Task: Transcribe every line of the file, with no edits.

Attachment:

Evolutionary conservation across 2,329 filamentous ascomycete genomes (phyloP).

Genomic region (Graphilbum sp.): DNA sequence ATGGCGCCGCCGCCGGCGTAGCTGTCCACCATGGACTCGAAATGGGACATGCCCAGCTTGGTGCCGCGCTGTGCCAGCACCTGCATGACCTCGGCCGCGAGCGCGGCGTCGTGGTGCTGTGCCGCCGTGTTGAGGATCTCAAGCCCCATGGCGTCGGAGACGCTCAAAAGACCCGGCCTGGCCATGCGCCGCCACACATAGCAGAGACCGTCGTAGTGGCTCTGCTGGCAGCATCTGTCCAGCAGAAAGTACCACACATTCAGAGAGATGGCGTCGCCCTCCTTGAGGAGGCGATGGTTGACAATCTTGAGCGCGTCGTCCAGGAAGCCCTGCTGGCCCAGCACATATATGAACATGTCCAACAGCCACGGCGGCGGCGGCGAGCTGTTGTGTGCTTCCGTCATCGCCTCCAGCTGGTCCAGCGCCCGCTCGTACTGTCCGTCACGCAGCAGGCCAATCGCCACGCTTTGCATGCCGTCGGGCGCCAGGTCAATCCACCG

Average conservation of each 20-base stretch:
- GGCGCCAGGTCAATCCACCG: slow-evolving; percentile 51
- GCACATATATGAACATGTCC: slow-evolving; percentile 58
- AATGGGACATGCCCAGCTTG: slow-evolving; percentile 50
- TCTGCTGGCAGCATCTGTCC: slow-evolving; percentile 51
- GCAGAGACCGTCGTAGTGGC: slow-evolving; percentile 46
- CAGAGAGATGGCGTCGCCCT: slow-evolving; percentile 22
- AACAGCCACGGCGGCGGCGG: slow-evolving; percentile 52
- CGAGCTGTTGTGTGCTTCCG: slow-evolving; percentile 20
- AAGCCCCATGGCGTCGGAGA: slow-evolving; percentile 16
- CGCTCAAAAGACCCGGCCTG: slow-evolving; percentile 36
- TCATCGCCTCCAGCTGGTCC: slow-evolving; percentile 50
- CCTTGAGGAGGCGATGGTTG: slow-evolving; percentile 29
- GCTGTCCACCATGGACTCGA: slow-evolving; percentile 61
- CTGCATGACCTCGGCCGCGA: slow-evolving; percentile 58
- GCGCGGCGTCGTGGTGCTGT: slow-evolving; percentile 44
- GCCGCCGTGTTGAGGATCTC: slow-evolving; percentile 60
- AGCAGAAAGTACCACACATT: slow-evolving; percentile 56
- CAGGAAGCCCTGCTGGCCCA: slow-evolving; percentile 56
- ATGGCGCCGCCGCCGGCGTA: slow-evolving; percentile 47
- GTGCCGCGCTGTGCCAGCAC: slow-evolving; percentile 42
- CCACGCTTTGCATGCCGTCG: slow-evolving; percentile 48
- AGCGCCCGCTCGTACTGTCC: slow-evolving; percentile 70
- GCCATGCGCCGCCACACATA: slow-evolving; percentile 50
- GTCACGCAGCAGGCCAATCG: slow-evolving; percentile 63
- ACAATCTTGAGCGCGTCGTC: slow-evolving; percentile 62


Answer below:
Evolutionary conservation across 2,329 filamentous ascomycete genomes (phyloP).

Genomic region (Graphilbum sp.): DNA sequence ATGGCGCCGCCGCCGGCGTAGCTGTCCACCATGGACTCGAAATGGGACATGCCCAGCTTGGTGCCGCGCTGTGCCAGCACCTGCATGACCTCGGCCGCGAGCGCGGCGTCGTGGTGCTGTGCCGCCGTGTTGAGGATCTCAAGCCCCATGGCGTCGGAGACGCTCAAAAGACCCGGCCTGGCCATGCGCCGCCACACATAGCAGAGACCGTCGTAGTGGCTCTGCTGGCAGCATCTGTCCAGCAGAAAGTACCACACATTCAGAGAGATGGCGTCGCCCTCCTTGAGGAGGCGATGGTTGACAATCTTGAGCGCGTCGTCCAGGAAGCCCTGCTGGCCCAGCACATATATGAACATGTCCAACAGCCACGGCGGCGGCGGCGAGCTGTTGTGTGCTTCCGTCATCGCCTCCAGCTGGTCCAGCGCCCGCTCGTACTGTCCGTCACGCAGCAGGCCAATCGCCACGCTTTGCATGCCGTCGGGCGCCAGGTCAATCCACCG

Average conservation of each 20-base stretch:
- GGCGCCAGGTCAATCCACCG: slow-evolving; percentile 51
- GCACATATATGAACATGTCC: slow-evolving; percentile 58
- AATGGGACATGCCCAGCTTG: slow-evolving; percentile 50
- TCTGCTGGCAGCATCTGTCC: slow-evolving; percentile 51
- GCAGAGACCGTCGTAGTGGC: slow-evolving; percentile 46
- CAGAGAGATGGCGTCGCCCT: slow-evolving; percentile 22
- AACAGCCACGGCGGCGGCGG: slow-evolving; percentile 52
- CGAGCTGTTGTGTGCTTCCG: slow-evolving; percentile 20
- AAGCCCCATGGCGTCGGAGA: slow-evolving; percentile 16
- CGCTCAAAAGACCCGGCCTG: slow-evolving; percentile 36
- TCATCGCCTCCAGCTGGTCC: slow-evolving; percentile 50
- CCTTGAGGAGGCGATGGTTG: slow-evolving; percentile 29
- GCTGTCCACCATGGACTCGA: slow-evolving; percentile 61
- CTGCATGACCTCGGCCGCGA: slow-evolving; percentile 58
- GCGCGGCGTCGTGGTGCTGT: slow-evolving; percentile 44
- GCCGCCGTGTTGAGGATCTC: slow-evolving; percentile 60
- AGCAGAAAGTACCACACATT: slow-evolving; percentile 56
- CAGGAAGCCCTGCTGGCCCA: slow-evolving; percentile 56
- ATGGCGCCGCCGCCGGCGTA: slow-evolving; percentile 47
- GTGCCGCGCTGTGCCAGCAC: slow-evolving; percentile 42
- CCACGCTTTGCATGCCGTCG: slow-evolving; percentile 48
- AGCGCCCGCTCGTACTGTCC: slow-evolving; percentile 70
- GCCATGCGCCGCCACACATA: slow-evolving; percentile 50
- GTCACGCAGCAGGCCAATCG: slow-evolving; percentile 63
- ACAATCTTGAGCGCGTCGTC: slow-evolving; percentile 62